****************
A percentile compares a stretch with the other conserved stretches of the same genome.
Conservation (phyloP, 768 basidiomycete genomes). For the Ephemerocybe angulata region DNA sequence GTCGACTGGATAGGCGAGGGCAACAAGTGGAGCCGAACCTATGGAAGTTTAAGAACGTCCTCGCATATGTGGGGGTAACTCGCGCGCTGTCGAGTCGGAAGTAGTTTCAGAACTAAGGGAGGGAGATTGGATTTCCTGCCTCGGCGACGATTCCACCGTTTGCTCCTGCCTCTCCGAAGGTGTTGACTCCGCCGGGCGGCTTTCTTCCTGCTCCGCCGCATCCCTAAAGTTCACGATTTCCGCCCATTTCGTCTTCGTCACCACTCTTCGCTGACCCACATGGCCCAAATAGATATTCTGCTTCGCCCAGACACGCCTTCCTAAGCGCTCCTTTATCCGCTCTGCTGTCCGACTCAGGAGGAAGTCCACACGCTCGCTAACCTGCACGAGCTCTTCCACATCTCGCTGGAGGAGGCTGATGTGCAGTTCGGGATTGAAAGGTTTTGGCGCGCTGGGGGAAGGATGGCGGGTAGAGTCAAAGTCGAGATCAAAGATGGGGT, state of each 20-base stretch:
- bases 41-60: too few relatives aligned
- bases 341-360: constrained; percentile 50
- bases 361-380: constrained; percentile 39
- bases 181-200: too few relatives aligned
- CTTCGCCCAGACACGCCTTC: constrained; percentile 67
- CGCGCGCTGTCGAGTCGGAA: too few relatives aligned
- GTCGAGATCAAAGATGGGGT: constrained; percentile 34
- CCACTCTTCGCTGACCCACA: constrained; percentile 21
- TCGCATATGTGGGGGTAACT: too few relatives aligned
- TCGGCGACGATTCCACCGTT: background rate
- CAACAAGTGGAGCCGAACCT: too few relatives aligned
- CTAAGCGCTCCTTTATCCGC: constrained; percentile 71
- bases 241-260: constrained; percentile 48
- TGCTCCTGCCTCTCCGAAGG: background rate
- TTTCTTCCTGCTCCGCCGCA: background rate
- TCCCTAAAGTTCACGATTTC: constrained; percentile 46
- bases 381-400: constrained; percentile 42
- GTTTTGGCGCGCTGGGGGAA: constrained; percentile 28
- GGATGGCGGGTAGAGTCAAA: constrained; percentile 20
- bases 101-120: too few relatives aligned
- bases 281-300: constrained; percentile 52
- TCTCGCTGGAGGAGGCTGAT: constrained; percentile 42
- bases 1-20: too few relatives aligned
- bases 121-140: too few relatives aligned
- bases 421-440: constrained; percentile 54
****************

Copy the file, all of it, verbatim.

A percentile compares a stretch with the other conserved stretches of the same genome.
Conservation (phyloP, 768 basidiomycete genomes). For the Ephemerocybe angulata region DNA sequence GTCGACTGGATAGGCGAGGGCAACAAGTGGAGCCGAACCTATGGAAGTTTAAGAACGTCCTCGCATATGTGGGGGTAACTCGCGCGCTGTCGAGTCGGAAGTAGTTTCAGAACTAAGGGAGGGAGATTGGATTTCCTGCCTCGGCGACGATTCCACCGTTTGCTCCTGCCTCTCCGAAGGTGTTGACTCCGCCGGGCGGCTTTCTTCCTGCTCCGCCGCATCCCTAAAGTTCACGATTTCCGCCCATTTCGTCTTCGTCACCACTCTTCGCTGACCCACATGGCCCAAATAGATATTCTGCTTCGCCCAGACACGCCTTCCTAAGCGCTCCTTTATCCGCTCTGCTGTCCGACTCAGGAGGAAGTCCACACGCTCGCTAACCTGCACGAGCTCTTCCACATCTCGCTGGAGGAGGCTGATGTGCAGTTCGGGATTGAAAGGTTTTGGCGCGCTGGGGGAAGGATGGCGGGTAGAGTCAAAGTCGAGATCAAAGATGGGGT, state of each 20-base stretch:
- bases 41-60: too few relatives aligned
- bases 341-360: constrained; percentile 50
- bases 361-380: constrained; percentile 39
- bases 181-200: too few relatives aligned
- CTTCGCCCAGACACGCCTTC: constrained; percentile 67
- CGCGCGCTGTCGAGTCGGAA: too few relatives aligned
- GTCGAGATCAAAGATGGGGT: constrained; percentile 34
- CCACTCTTCGCTGACCCACA: constrained; percentile 21
- TCGCATATGTGGGGGTAACT: too few relatives aligned
- TCGGCGACGATTCCACCGTT: background rate
- CAACAAGTGGAGCCGAACCT: too few relatives aligned
- CTAAGCGCTCCTTTATCCGC: constrained; percentile 71
- bases 241-260: constrained; percentile 48
- TGCTCCTGCCTCTCCGAAGG: background rate
- TTTCTTCCTGCTCCGCCGCA: background rate
- TCCCTAAAGTTCACGATTTC: constrained; percentile 46
- bases 381-400: constrained; percentile 42
- GTTTTGGCGCGCTGGGGGAA: constrained; percentile 28
- GGATGGCGGGTAGAGTCAAA: constrained; percentile 20
- bases 101-120: too few relatives aligned
- bases 281-300: constrained; percentile 52
- TCTCGCTGGAGGAGGCTGAT: constrained; percentile 42
- bases 1-20: too few relatives aligned
- bases 121-140: too few relatives aligned
- bases 421-440: constrained; percentile 54